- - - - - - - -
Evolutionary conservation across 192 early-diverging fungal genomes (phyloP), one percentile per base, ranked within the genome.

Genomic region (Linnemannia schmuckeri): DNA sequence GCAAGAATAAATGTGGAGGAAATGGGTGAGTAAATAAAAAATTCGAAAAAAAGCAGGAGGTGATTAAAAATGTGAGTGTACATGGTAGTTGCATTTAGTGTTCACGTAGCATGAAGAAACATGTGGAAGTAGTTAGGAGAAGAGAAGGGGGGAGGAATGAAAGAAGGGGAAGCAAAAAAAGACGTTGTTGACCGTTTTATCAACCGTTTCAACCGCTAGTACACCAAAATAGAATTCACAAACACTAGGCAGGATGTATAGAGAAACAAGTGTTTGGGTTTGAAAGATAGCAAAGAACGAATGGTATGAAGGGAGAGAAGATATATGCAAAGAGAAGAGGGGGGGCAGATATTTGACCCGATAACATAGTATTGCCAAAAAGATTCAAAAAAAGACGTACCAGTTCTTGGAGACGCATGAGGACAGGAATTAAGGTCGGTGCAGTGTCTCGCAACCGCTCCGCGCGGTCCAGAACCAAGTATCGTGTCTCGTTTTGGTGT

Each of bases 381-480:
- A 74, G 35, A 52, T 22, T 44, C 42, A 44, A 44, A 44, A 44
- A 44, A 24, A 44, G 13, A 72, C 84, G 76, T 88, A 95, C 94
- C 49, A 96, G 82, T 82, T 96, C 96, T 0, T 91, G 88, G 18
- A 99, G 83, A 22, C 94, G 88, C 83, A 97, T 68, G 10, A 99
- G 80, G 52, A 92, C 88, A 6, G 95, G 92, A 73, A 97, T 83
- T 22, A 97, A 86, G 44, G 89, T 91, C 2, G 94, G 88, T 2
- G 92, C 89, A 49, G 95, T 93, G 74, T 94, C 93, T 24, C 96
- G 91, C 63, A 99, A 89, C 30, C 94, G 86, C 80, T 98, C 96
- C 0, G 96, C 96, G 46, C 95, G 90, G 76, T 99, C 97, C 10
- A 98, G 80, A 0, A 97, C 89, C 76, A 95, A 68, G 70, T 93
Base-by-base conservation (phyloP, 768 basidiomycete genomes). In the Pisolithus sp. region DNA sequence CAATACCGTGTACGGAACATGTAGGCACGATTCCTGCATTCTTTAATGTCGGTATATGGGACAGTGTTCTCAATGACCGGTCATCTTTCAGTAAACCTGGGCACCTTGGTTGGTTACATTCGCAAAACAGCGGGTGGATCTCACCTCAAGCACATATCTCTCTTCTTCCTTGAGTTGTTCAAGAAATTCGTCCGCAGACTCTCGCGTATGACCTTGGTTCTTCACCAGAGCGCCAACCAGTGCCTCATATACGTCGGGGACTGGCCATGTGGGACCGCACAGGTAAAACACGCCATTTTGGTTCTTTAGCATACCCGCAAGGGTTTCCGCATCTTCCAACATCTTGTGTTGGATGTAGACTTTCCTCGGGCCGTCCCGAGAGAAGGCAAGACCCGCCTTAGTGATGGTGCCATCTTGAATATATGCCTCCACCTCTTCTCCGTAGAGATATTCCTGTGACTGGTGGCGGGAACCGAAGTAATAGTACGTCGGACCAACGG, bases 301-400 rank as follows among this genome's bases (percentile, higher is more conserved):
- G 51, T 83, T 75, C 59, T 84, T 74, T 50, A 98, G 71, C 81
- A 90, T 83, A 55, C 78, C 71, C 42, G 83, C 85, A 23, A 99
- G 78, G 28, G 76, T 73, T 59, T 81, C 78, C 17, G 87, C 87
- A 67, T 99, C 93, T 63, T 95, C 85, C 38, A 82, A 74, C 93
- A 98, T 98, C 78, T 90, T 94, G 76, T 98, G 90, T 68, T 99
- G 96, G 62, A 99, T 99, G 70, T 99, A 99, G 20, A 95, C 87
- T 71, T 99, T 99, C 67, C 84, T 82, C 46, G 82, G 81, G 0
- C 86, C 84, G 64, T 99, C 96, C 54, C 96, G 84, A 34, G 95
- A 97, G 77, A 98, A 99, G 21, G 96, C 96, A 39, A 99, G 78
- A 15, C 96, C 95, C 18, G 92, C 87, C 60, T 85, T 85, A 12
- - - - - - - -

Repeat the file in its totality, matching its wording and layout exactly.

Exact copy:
Evolutionary conservation across 192 early-diverging fungal genomes (phyloP), one percentile per base, ranked within the genome.

Genomic region (Linnemannia schmuckeri): DNA sequence GCAAGAATAAATGTGGAGGAAATGGGTGAGTAAATAAAAAATTCGAAAAAAAGCAGGAGGTGATTAAAAATGTGAGTGTACATGGTAGTTGCATTTAGTGTTCACGTAGCATGAAGAAACATGTGGAAGTAGTTAGGAGAAGAGAAGGGGGGAGGAATGAAAGAAGGGGAAGCAAAAAAAGACGTTGTTGACCGTTTTATCAACCGTTTCAACCGCTAGTACACCAAAATAGAATTCACAAACACTAGGCAGGATGTATAGAGAAACAAGTGTTTGGGTTTGAAAGATAGCAAAGAACGAATGGTATGAAGGGAGAGAAGATATATGCAAAGAGAAGAGGGGGGGCAGATATTTGACCCGATAACATAGTATTGCCAAAAAGATTCAAAAAAAGACGTACCAGTTCTTGGAGACGCATGAGGACAGGAATTAAGGTCGGTGCAGTGTCTCGCAACCGCTCCGCGCGGTCCAGAACCAAGTATCGTGTCTCGTTTTGGTGT

Each of bases 381-480:
- A 74, G 35, A 52, T 22, T 44, C 42, A 44, A 44, A 44, A 44
- A 44, A 24, A 44, G 13, A 72, C 84, G 76, T 88, A 95, C 94
- C 49, A 96, G 82, T 82, T 96, C 96, T 0, T 91, G 88, G 18
- A 99, G 83, A 22, C 94, G 88, C 83, A 97, T 68, G 10, A 99
- G 80, G 52, A 92, C 88, A 6, G 95, G 92, A 73, A 97, T 83
- T 22, A 97, A 86, G 44, G 89, T 91, C 2, G 94, G 88, T 2
- G 92, C 89, A 49, G 95, T 93, G 74, T 94, C 93, T 24, C 96
- G 91, C 63, A 99, A 89, C 30, C 94, G 86, C 80, T 98, C 96
- C 0, G 96, C 96, G 46, C 95, G 90, G 76, T 99, C 97, C 10
- A 98, G 80, A 0, A 97, C 89, C 76, A 95, A 68, G 70, T 93
Base-by-base conservation (phyloP, 768 basidiomycete genomes). In the Pisolithus sp. region DNA sequence CAATACCGTGTACGGAACATGTAGGCACGATTCCTGCATTCTTTAATGTCGGTATATGGGACAGTGTTCTCAATGACCGGTCATCTTTCAGTAAACCTGGGCACCTTGGTTGGTTACATTCGCAAAACAGCGGGTGGATCTCACCTCAAGCACATATCTCTCTTCTTCCTTGAGTTGTTCAAGAAATTCGTCCGCAGACTCTCGCGTATGACCTTGGTTCTTCACCAGAGCGCCAACCAGTGCCTCATATACGTCGGGGACTGGCCATGTGGGACCGCACAGGTAAAACACGCCATTTTGGTTCTTTAGCATACCCGCAAGGGTTTCCGCATCTTCCAACATCTTGTGTTGGATGTAGACTTTCCTCGGGCCGTCCCGAGAGAAGGCAAGACCCGCCTTAGTGATGGTGCCATCTTGAATATATGCCTCCACCTCTTCTCCGTAGAGATATTCCTGTGACTGGTGGCGGGAACCGAAGTAATAGTACGTCGGACCAACGG, bases 301-400 rank as follows among this genome's bases (percentile, higher is more conserved):
- G 51, T 83, T 75, C 59, T 84, T 74, T 50, A 98, G 71, C 81
- A 90, T 83, A 55, C 78, C 71, C 42, G 83, C 85, A 23, A 99
- G 78, G 28, G 76, T 73, T 59, T 81, C 78, C 17, G 87, C 87
- A 67, T 99, C 93, T 63, T 95, C 85, C 38, A 82, A 74, C 93
- A 98, T 98, C 78, T 90, T 94, G 76, T 98, G 90, T 68, T 99
- G 96, G 62, A 99, T 99, G 70, T 99, A 99, G 20, A 95, C 87
- T 71, T 99, T 99, C 67, C 84, T 82, C 46, G 82, G 81, G 0
- C 86, C 84, G 64, T 99, C 96, C 54, C 96, G 84, A 34, G 95
- A 97, G 77, A 98, A 99, G 21, G 96, C 96, A 39, A 99, G 78
- A 15, C 96, C 95, C 18, G 92, C 87, C 60, T 85, T 85, A 12